Secret Societies

Geheimgesellschaften / Sociétés Secrèts

Exhibition catalogue, edited by Cristina Ricupero, Alexis Vaillant, Max Hollein
texts (German/French/English) by Ina Blom, Michael Bracewell, Gary Lachman, Cristina Ricupero & Alexis Vaillant
256 p with 160 coloured illustrations
300 x 220 mm, soft cover embossed

ISBN 978-3-940953-82-7

(out of print)

Secret Art

Secret Societies, or so it goes, are constantly covertly working away behind the scenes. They are nevertheless responsible for epochmaking events, even revolutions, yet they still retain their arcane knowledge, which allows them to promote clever conspiracies in playful manner. Knights Templar, Jesuits, Rosicrucians, freemasons, theosophists, Opus Dei, CIA, Mafia, ETA, IRA, P2 and al-Qaeda, all of which represent a perpetual danger, irrespective of their leaning, which manifests itself in images of fear, and they threaten this state or that or indeed even an entire hemisphere with conspiratorial techniques geared toward murderous intent. Their own goal is always a state of some kind, be it divine or perhaps proletarian or at least a state liberated from something, a state, which can be coerced if, need be with bombs and violence. No wonder then when again and again harmless brotherhoods, as well as powerful associations, can be draped in mystique, granted spiritual dimensions, dangerous stereotypical enemies, which can only be defeated by radical destruction.
All of these vague points, the clandestine rituals, the arcane knowledge or the exclusive membership are reflected in social mechanisms, but above all, in the exclusivity of art and its processes, for example the roundel for attention at the vernissage, or the importance of the seating plan or VIP reception, highlight a significant phenomenon of contemporary art, namely that only the members of a small initiated circle share their understanding. It is not by chance that contemporary painting and sculpture have distanced themselves as fast as possible from postmodern variants of fragmentation and abstraction in order to start a completely new game with symbolically coloured content and forms at the opposite end of the scale, for example with paintings of enigmatic prison cells and interrogation devices or with objects with their disquieting library showcases and mystical shrines.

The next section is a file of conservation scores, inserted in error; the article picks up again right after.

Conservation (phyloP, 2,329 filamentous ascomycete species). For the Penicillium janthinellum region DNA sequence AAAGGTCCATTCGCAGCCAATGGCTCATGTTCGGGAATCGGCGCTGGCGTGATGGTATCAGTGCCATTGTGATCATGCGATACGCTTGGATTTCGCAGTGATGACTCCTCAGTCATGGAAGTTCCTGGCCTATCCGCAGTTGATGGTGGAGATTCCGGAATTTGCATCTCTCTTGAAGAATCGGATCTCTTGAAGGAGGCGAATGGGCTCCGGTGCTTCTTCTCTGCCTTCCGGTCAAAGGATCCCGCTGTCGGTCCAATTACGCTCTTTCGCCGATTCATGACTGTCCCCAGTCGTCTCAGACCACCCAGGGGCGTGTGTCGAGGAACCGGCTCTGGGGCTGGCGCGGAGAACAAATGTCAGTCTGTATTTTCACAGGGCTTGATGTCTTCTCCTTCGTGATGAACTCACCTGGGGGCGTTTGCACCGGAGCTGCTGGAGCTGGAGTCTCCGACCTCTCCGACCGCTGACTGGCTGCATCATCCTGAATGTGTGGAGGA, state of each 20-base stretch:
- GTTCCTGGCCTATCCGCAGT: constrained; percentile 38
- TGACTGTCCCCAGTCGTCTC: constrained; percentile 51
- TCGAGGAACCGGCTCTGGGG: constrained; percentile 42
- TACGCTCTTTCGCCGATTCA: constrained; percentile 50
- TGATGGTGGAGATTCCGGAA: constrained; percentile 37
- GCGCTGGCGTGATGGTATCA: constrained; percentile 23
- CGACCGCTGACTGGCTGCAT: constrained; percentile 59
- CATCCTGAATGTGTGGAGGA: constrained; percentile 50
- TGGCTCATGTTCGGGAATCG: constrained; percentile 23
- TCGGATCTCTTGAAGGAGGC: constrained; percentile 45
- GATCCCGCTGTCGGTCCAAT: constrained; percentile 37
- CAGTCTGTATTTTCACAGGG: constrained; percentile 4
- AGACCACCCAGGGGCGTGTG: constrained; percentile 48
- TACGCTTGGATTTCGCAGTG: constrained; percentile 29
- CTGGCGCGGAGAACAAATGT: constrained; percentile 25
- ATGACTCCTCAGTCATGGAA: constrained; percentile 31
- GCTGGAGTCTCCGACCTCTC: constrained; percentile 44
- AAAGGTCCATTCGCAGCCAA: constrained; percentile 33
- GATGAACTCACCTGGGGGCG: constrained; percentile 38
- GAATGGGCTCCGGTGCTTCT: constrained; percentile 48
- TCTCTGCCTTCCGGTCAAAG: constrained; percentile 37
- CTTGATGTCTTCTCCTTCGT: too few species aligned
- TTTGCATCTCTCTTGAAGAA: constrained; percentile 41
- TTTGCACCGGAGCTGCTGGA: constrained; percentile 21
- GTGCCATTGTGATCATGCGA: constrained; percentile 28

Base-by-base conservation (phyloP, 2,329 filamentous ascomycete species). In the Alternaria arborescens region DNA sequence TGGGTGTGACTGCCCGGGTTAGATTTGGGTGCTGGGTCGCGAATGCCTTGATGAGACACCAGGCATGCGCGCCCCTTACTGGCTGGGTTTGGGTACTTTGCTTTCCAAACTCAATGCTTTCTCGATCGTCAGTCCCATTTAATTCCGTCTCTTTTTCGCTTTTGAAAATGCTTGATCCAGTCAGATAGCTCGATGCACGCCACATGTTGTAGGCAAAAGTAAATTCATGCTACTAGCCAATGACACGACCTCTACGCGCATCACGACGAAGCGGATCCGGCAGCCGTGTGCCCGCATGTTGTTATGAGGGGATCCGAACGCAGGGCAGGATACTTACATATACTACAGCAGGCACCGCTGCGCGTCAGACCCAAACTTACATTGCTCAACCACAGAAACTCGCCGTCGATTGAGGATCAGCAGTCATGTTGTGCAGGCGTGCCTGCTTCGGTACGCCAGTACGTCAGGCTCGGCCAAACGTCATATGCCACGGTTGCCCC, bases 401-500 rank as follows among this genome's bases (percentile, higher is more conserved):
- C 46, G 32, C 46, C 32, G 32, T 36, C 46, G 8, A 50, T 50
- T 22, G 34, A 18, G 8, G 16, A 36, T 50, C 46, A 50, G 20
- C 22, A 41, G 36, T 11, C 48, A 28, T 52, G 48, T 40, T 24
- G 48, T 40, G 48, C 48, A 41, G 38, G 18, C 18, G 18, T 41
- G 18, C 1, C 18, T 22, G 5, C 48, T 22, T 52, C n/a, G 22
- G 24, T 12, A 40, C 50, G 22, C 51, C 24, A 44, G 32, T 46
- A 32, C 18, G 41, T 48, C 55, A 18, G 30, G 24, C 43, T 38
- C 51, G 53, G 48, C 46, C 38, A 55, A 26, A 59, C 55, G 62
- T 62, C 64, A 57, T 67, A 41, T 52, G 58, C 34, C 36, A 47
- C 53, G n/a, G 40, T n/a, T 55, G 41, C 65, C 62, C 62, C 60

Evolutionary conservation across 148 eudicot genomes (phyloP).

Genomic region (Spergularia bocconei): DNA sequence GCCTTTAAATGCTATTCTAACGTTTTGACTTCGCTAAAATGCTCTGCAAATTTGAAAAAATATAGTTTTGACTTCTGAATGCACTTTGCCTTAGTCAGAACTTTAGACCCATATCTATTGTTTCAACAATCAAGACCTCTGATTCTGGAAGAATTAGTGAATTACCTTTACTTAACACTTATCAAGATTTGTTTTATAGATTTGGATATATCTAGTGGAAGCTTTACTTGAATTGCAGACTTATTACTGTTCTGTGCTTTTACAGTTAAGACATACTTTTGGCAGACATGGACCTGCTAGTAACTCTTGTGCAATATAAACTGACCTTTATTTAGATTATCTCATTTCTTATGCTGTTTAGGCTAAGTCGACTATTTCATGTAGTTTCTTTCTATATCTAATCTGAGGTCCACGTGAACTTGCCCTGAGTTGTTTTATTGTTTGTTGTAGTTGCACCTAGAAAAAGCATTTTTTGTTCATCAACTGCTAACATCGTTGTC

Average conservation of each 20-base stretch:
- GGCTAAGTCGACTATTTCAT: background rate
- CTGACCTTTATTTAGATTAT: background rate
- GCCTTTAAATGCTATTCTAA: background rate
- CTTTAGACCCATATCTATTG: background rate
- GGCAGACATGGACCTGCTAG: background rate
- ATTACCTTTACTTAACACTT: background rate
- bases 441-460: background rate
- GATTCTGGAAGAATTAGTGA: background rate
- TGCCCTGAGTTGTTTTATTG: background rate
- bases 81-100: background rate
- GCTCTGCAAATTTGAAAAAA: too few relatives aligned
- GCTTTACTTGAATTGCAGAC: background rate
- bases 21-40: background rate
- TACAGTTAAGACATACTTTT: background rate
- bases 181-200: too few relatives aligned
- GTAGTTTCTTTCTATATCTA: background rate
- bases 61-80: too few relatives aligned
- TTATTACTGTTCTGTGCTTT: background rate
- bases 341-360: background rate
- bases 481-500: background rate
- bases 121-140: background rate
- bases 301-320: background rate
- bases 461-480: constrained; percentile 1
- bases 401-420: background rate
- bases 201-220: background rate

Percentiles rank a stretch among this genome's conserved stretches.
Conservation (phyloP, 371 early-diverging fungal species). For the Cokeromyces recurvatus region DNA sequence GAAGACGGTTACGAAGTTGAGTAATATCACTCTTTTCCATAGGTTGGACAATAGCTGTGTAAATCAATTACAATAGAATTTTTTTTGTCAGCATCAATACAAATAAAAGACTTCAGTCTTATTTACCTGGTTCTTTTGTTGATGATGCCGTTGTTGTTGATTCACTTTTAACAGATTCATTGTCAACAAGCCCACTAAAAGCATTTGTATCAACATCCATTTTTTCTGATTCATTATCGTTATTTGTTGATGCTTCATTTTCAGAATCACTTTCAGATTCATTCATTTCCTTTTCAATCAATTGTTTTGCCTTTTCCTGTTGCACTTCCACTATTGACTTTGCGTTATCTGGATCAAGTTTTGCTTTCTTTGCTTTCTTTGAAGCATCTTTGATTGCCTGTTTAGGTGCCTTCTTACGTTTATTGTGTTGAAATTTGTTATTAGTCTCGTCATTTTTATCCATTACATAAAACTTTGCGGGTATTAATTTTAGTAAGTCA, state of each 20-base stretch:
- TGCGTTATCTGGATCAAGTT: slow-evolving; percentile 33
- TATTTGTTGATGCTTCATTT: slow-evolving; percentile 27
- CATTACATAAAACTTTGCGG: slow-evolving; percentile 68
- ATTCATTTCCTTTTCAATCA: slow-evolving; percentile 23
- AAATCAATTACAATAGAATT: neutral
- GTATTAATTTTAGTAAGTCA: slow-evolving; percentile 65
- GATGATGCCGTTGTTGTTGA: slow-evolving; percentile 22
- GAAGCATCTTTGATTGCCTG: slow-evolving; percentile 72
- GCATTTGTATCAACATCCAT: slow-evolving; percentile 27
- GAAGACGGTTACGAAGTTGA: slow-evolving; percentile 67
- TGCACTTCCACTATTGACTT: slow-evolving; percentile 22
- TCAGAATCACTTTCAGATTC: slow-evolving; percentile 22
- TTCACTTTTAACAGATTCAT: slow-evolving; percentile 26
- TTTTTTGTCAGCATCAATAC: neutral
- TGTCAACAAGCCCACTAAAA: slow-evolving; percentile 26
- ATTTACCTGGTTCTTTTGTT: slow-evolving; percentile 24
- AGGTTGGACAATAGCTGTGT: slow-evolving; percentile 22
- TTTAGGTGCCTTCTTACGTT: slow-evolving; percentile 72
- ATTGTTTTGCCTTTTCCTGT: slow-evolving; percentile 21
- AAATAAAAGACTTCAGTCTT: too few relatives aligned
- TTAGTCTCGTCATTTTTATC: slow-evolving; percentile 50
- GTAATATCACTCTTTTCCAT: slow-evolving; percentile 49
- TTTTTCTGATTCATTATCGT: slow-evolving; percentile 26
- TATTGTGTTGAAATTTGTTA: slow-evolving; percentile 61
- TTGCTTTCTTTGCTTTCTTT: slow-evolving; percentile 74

»This art duly returns the question regarding the elucidation of those secrets to the place where everything concealed finds its exit route: human imagination«, writes the Director of Schirn Kunsthalle Frankfurt Max Hollein in his text.

Schirn Kunsthalle, Frankfort/Main, 23/06–25/09/2011
CAPC musée d’art contemporain de Bordeaux, 10/11/2011–26/02/2012